Reading, Encode, Annotate and Ponder (REAP) Technique

Definition of Reading, Encode, Annotate and Ponder (REAP) Technique
According to Eanet and manzo (1976: 647-652) REAP is a strategy for helping readers read and understand a text. Allen. J (2004) REAP is an acronym for Reading, Encode, Annotate and Ponder. As students go back to the text for each stage of REAP they will consider the text from a different vantage.  Each stage asks the student to analyze the text at a higher level to increase and deepen comprehension.
Manzo (1975) REAP is designed to improve thinking, the underlying musculature for active reading and meaningful writing. The idea for this reader-writer exchange system was proposed some time ago as a means of improving and supporting a national content area reading and writing project essentially for urban schools. 

The Teaching Procedure of REAP technique
Eanet and manzo (1976: 647-652) point out the the Reading, Encode, Annotate and Ponder (REAP) Technique as follows
a.    The purpose of REAP
REAP develops independent reading skills by encouraging the reader to put the information of the passage into his/her own words, both orally and in written form. It can be employed as a study technique, thereby assisting long term memory. REAP primarily is a cognitive-enrichment approach that teaches students to think more precisely and deeply about what they read.
b.     With whom can it be used?
REAP is an effective strategy for students in grades four through high school.  Because it is a multisensory approach to learning its effectiveness is enhanced.  It is particularly beneficial for students with learning problems because it encompasses analysis and synthesis.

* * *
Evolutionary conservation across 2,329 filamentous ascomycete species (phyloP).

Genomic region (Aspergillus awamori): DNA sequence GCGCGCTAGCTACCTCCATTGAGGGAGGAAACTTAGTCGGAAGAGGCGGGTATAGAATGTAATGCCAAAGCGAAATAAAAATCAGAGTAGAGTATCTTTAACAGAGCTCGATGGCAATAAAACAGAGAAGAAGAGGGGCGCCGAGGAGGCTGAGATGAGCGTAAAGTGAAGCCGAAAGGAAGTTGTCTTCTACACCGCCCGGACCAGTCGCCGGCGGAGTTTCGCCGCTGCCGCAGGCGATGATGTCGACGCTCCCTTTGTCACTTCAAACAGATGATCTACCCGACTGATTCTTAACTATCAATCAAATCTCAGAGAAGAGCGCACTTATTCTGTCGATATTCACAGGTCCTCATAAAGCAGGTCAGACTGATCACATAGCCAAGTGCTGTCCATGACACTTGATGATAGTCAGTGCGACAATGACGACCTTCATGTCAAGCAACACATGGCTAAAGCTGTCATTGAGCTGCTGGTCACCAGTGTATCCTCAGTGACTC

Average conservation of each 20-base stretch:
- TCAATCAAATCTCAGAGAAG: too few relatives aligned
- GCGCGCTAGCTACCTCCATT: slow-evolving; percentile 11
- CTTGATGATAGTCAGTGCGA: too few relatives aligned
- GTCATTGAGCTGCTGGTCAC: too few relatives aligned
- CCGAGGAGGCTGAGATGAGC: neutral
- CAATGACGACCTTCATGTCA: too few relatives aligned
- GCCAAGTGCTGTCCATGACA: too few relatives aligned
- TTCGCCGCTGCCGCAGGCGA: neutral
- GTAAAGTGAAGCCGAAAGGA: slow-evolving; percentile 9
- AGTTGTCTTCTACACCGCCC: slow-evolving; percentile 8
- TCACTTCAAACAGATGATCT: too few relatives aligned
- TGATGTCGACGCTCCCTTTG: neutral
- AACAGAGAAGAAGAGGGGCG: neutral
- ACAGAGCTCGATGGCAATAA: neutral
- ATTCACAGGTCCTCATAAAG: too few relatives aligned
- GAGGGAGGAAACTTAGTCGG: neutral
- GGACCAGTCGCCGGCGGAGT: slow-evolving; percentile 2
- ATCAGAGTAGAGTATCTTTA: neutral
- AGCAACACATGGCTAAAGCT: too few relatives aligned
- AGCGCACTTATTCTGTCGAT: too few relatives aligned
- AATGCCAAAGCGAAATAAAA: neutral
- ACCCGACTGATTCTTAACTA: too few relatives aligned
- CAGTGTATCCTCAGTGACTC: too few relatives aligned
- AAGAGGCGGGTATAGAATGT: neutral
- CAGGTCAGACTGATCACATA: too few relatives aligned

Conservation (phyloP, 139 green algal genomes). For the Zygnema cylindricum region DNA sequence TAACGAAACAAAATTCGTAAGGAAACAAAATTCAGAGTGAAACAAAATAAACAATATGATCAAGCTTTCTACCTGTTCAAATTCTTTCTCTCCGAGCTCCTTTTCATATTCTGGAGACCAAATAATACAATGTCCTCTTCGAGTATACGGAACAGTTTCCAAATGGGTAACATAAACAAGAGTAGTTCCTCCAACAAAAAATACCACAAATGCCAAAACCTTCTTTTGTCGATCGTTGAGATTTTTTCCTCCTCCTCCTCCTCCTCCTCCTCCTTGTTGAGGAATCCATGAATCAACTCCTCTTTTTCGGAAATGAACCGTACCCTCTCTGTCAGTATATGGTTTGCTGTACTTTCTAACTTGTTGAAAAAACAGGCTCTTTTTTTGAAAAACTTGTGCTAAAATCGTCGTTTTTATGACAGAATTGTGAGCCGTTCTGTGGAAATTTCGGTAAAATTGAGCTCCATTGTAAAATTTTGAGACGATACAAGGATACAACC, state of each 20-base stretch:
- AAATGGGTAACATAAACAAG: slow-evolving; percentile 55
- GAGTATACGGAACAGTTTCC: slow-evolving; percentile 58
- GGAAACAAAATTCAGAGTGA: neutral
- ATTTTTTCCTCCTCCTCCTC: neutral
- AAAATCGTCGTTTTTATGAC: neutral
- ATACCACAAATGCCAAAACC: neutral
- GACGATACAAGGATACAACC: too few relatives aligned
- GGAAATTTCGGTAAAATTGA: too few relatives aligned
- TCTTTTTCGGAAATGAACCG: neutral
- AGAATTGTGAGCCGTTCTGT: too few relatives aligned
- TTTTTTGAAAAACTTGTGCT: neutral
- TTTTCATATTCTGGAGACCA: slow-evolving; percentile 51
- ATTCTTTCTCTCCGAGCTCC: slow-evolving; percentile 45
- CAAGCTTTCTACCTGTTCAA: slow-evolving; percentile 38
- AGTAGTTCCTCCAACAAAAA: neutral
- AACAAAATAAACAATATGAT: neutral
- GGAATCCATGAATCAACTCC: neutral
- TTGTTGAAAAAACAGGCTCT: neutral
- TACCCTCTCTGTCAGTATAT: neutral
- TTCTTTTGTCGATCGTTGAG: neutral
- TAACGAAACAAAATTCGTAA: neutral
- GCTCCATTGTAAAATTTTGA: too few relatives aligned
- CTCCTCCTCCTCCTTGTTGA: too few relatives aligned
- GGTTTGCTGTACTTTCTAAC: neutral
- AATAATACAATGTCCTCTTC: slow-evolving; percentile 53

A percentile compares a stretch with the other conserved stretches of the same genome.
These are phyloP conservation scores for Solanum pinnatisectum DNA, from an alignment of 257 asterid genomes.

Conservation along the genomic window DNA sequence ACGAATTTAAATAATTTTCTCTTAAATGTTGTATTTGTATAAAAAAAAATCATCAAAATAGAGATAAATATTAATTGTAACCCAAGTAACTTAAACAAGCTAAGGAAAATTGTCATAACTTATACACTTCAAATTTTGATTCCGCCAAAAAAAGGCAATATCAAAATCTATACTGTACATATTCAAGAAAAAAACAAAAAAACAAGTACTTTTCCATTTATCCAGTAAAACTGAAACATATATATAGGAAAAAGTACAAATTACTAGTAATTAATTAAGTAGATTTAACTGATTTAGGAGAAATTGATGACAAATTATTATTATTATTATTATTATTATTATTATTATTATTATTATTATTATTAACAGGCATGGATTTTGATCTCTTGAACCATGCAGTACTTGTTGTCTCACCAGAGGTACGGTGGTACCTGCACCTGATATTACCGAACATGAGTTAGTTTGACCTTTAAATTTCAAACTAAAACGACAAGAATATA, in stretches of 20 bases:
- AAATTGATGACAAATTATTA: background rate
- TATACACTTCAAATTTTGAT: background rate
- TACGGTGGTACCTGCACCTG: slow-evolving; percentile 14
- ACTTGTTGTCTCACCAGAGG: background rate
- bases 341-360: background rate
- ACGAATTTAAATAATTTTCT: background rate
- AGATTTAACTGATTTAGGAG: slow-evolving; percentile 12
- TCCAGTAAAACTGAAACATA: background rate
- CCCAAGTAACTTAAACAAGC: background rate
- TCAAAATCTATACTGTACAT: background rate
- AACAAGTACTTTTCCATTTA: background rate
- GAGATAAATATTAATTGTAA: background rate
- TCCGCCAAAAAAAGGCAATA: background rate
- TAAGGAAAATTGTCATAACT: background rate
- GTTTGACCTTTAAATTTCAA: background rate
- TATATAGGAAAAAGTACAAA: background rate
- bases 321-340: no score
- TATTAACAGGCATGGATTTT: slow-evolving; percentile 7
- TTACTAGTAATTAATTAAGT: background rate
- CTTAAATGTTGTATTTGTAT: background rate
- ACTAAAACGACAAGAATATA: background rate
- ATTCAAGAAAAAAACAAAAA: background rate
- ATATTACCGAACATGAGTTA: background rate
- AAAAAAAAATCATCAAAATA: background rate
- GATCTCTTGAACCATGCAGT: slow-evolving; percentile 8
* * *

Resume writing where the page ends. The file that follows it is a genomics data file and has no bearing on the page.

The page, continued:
c.    The teaching procedures should be used with REAP
1)      READ to get the writer’s basic message;
2)      ENCODE the message into your own words while reading;
3)      ANNOTATE your analysis of the message by writing responses from several perspectives or writing the message for yourself or sharing it
4)      PONDER what you have read and written—first by reviewing it yourself, then by sharing and discussing it with others, and finally by reading and discussing
The teacher should begin with easy reading materials. Students will require practice in determining the message or main idea. Several examples should be examined and critiqued.  The teacher could model the process by thinking out loud. Students will find it useful to share annotations in pairs or small groups for evaluation, clarification and further development.


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